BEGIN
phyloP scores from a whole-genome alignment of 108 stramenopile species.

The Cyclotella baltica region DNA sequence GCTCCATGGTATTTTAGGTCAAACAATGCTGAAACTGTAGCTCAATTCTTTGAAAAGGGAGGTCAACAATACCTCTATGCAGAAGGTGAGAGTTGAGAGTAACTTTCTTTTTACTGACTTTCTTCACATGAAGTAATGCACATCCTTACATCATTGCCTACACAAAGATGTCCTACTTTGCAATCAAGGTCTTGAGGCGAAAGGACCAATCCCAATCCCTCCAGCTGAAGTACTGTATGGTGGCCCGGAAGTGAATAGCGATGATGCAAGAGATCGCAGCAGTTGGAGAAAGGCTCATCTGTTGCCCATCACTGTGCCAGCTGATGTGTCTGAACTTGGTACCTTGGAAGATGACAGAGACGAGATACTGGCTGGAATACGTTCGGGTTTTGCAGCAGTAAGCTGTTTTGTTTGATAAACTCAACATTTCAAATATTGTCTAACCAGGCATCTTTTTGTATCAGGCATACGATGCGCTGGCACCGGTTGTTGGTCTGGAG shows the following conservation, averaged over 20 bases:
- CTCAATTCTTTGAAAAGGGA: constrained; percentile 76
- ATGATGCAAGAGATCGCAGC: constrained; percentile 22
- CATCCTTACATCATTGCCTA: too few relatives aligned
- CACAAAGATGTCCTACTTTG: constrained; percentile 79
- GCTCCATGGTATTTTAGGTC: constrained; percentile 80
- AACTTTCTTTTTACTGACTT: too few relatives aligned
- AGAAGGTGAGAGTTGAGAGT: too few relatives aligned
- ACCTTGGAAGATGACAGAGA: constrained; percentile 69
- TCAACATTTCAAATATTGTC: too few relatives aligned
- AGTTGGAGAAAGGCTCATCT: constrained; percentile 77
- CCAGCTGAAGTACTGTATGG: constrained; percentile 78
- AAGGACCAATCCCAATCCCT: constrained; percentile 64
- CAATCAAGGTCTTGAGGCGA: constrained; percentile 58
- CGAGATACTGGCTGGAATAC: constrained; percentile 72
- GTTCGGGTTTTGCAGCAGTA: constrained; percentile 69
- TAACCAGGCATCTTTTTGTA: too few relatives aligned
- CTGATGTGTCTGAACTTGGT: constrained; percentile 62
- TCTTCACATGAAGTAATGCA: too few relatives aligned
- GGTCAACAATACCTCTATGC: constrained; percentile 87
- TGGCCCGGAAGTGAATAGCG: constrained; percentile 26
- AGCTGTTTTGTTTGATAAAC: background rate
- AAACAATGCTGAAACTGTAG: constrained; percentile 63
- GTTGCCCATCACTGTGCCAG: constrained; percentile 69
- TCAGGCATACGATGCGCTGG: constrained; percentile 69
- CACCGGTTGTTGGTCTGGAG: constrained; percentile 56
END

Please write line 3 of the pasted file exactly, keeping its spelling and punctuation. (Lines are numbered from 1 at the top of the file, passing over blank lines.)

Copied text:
- CTCAATTCTTTGAAAAGGGA: constrained; percentile 76